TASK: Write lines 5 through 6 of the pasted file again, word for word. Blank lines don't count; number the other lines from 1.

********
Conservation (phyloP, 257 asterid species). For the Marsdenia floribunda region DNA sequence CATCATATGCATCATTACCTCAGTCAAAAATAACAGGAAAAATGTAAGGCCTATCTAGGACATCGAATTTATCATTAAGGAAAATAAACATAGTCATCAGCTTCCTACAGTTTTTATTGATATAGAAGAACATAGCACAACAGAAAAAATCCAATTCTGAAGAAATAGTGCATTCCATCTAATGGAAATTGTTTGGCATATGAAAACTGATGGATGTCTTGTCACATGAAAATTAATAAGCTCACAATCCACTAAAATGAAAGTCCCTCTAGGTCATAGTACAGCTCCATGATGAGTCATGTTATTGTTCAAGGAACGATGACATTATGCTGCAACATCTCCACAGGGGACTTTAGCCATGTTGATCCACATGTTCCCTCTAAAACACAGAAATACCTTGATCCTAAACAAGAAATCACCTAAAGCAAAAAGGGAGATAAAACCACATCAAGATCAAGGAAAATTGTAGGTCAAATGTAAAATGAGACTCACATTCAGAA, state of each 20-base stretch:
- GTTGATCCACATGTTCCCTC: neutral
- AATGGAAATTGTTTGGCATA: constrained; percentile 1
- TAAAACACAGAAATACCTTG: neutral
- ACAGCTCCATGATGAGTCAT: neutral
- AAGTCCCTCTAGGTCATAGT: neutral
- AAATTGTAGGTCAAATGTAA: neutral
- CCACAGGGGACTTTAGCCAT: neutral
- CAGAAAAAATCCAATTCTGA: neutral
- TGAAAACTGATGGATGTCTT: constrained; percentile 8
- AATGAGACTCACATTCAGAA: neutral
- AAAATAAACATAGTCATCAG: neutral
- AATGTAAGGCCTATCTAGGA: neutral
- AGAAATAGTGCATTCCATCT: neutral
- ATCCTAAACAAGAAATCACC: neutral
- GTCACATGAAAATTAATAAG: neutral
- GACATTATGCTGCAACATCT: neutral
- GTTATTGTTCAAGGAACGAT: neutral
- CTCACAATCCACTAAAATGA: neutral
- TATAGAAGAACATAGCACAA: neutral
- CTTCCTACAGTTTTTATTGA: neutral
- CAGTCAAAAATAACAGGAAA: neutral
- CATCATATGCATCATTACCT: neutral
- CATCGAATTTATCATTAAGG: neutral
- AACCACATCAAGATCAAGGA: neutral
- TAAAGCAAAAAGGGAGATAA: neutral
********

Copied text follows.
- ACAGCTCCATGATGAGTCAT: neutral
- AAGTCCCTCTAGGTCATAGT: neutral